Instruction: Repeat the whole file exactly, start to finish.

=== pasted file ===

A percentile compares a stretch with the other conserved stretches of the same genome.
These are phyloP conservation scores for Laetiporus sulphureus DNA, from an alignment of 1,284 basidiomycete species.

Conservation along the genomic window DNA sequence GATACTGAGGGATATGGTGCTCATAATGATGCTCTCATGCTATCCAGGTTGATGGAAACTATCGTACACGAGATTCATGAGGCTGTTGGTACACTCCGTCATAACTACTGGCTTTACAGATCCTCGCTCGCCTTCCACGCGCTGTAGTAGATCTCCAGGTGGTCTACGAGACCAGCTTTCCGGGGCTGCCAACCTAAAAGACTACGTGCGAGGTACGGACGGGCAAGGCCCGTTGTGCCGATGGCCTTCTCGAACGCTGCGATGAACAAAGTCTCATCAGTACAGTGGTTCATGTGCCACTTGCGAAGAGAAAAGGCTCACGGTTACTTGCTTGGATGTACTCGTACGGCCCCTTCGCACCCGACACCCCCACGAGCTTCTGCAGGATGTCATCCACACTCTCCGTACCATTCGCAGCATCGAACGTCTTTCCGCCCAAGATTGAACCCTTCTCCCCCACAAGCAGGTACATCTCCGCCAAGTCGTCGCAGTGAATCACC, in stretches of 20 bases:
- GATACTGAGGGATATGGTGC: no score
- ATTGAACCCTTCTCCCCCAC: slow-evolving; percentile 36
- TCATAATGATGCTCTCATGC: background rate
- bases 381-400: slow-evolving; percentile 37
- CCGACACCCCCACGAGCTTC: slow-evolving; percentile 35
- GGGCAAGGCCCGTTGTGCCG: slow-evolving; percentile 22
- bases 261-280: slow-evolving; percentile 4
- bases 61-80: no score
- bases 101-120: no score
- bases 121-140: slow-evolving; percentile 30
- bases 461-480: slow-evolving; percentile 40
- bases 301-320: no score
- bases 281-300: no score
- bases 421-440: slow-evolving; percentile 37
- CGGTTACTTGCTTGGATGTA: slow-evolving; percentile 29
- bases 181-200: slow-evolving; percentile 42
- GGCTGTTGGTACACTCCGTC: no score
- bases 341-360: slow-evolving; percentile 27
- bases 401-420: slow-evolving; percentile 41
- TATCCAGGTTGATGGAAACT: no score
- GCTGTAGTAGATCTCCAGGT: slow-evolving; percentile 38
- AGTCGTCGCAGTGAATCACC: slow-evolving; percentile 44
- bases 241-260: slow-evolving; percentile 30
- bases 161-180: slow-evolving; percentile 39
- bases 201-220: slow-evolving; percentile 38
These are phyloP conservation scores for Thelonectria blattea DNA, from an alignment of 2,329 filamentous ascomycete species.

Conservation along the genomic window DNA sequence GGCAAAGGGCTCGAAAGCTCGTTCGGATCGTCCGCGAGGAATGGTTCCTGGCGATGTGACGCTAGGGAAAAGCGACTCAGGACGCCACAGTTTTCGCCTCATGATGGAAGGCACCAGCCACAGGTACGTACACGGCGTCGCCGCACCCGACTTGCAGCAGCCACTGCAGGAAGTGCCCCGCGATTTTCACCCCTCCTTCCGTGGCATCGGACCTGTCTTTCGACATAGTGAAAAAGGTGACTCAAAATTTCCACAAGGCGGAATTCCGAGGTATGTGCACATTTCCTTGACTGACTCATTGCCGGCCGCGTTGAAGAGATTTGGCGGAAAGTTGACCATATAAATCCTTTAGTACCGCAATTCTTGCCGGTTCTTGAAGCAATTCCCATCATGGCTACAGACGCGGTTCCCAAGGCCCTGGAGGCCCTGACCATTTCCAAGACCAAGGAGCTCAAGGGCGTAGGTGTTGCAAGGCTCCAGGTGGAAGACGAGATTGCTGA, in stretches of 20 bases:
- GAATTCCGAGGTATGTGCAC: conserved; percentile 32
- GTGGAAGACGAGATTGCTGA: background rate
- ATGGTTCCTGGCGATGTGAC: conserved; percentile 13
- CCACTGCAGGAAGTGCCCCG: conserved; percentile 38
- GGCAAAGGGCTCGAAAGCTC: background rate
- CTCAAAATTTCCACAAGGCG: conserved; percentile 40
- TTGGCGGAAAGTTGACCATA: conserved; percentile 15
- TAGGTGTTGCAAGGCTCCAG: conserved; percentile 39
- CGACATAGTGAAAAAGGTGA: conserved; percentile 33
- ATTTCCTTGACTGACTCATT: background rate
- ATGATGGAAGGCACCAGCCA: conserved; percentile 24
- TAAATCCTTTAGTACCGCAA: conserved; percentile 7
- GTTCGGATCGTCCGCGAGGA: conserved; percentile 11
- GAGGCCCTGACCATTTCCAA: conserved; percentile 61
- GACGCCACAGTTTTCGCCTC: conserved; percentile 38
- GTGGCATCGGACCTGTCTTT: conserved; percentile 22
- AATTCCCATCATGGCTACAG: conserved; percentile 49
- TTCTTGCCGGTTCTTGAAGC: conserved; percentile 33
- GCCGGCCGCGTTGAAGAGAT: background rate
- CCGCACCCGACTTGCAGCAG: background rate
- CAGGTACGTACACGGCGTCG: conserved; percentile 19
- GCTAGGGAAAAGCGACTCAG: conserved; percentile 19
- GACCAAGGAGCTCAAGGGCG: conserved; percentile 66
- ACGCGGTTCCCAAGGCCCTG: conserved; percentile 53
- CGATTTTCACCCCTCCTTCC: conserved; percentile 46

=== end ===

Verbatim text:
A percentile compares a stretch with the other conserved stretches of the same genome.
These are phyloP conservation scores for Laetiporus sulphureus DNA, from an alignment of 1,284 basidiomycete species.

Conservation along the genomic window DNA sequence GATACTGAGGGATATGGTGCTCATAATGATGCTCTCATGCTATCCAGGTTGATGGAAACTATCGTACACGAGATTCATGAGGCTGTTGGTACACTCCGTCATAACTACTGGCTTTACAGATCCTCGCTCGCCTTCCACGCGCTGTAGTAGATCTCCAGGTGGTCTACGAGACCAGCTTTCCGGGGCTGCCAACCTAAAAGACTACGTGCGAGGTACGGACGGGCAAGGCCCGTTGTGCCGATGGCCTTCTCGAACGCTGCGATGAACAAAGTCTCATCAGTACAGTGGTTCATGTGCCACTTGCGAAGAGAAAAGGCTCACGGTTACTTGCTTGGATGTACTCGTACGGCCCCTTCGCACCCGACACCCCCACGAGCTTCTGCAGGATGTCATCCACACTCTCCGTACCATTCGCAGCATCGAACGTCTTTCCGCCCAAGATTGAACCCTTCTCCCCCACAAGCAGGTACATCTCCGCCAAGTCGTCGCAGTGAATCACC, in stretches of 20 bases:
- GATACTGAGGGATATGGTGC: no score
- ATTGAACCCTTCTCCCCCAC: slow-evolving; percentile 36
- TCATAATGATGCTCTCATGC: background rate
- bases 381-400: slow-evolving; percentile 37
- CCGACACCCCCACGAGCTTC: slow-evolving; percentile 35
- GGGCAAGGCCCGTTGTGCCG: slow-evolving; percentile 22
- bases 261-280: slow-evolving; percentile 4
- bases 61-80: no score
- bases 101-120: no score
- bases 121-140: slow-evolving; percentile 30
- bases 461-480: slow-evolving; percentile 40
- bases 301-320: no score
- bases 281-300: no score
- bases 421-440: slow-evolving; percentile 37
- CGGTTACTTGCTTGGATGTA: slow-evolving; percentile 29
- bases 181-200: slow-evolving; percentile 42
- GGCTGTTGGTACACTCCGTC: no score
- bases 341-360: slow-evolving; percentile 27
- bases 401-420: slow-evolving; percentile 41
- TATCCAGGTTGATGGAAACT: no score
- GCTGTAGTAGATCTCCAGGT: slow-evolving; percentile 38
- AGTCGTCGCAGTGAATCACC: slow-evolving; percentile 44
- bases 241-260: slow-evolving; percentile 30
- bases 161-180: slow-evolving; percentile 39
- bases 201-220: slow-evolving; percentile 38
These are phyloP conservation scores for Thelonectria blattea DNA, from an alignment of 2,329 filamentous ascomycete species.

Conservation along the genomic window DNA sequence GGCAAAGGGCTCGAAAGCTCGTTCGGATCGTCCGCGAGGAATGGTTCCTGGCGATGTGACGCTAGGGAAAAGCGACTCAGGACGCCACAGTTTTCGCCTCATGATGGAAGGCACCAGCCACAGGTACGTACACGGCGTCGCCGCACCCGACTTGCAGCAGCCACTGCAGGAAGTGCCCCGCGATTTTCACCCCTCCTTCCGTGGCATCGGACCTGTCTTTCGACATAGTGAAAAAGGTGACTCAAAATTTCCACAAGGCGGAATTCCGAGGTATGTGCACATTTCCTTGACTGACTCATTGCCGGCCGCGTTGAAGAGATTTGGCGGAAAGTTGACCATATAAATCCTTTAGTACCGCAATTCTTGCCGGTTCTTGAAGCAATTCCCATCATGGCTACAGACGCGGTTCCCAAGGCCCTGGAGGCCCTGACCATTTCCAAGACCAAGGAGCTCAAGGGCGTAGGTGTTGCAAGGCTCCAGGTGGAAGACGAGATTGCTGA, in stretches of 20 bases:
- GAATTCCGAGGTATGTGCAC: conserved; percentile 32
- GTGGAAGACGAGATTGCTGA: background rate
- ATGGTTCCTGGCGATGTGAC: conserved; percentile 13
- CCACTGCAGGAAGTGCCCCG: conserved; percentile 38
- GGCAAAGGGCTCGAAAGCTC: background rate
- CTCAAAATTTCCACAAGGCG: conserved; percentile 40
- TTGGCGGAAAGTTGACCATA: conserved; percentile 15
- TAGGTGTTGCAAGGCTCCAG: conserved; percentile 39
- CGACATAGTGAAAAAGGTGA: conserved; percentile 33
- ATTTCCTTGACTGACTCATT: background rate
- ATGATGGAAGGCACCAGCCA: conserved; percentile 24
- TAAATCCTTTAGTACCGCAA: conserved; percentile 7
- GTTCGGATCGTCCGCGAGGA: conserved; percentile 11
- GAGGCCCTGACCATTTCCAA: conserved; percentile 61
- GACGCCACAGTTTTCGCCTC: conserved; percentile 38
- GTGGCATCGGACCTGTCTTT: conserved; percentile 22
- AATTCCCATCATGGCTACAG: conserved; percentile 49
- TTCTTGCCGGTTCTTGAAGC: conserved; percentile 33
- GCCGGCCGCGTTGAAGAGAT: background rate
- CCGCACCCGACTTGCAGCAG: background rate
- CAGGTACGTACACGGCGTCG: conserved; percentile 19
- GCTAGGGAAAAGCGACTCAG: conserved; percentile 19
- GACCAAGGAGCTCAAGGGCG: conserved; percentile 66
- ACGCGGTTCCCAAGGCCCTG: conserved; percentile 53
- CGATTTTCACCCCTCCTTCC: conserved; percentile 46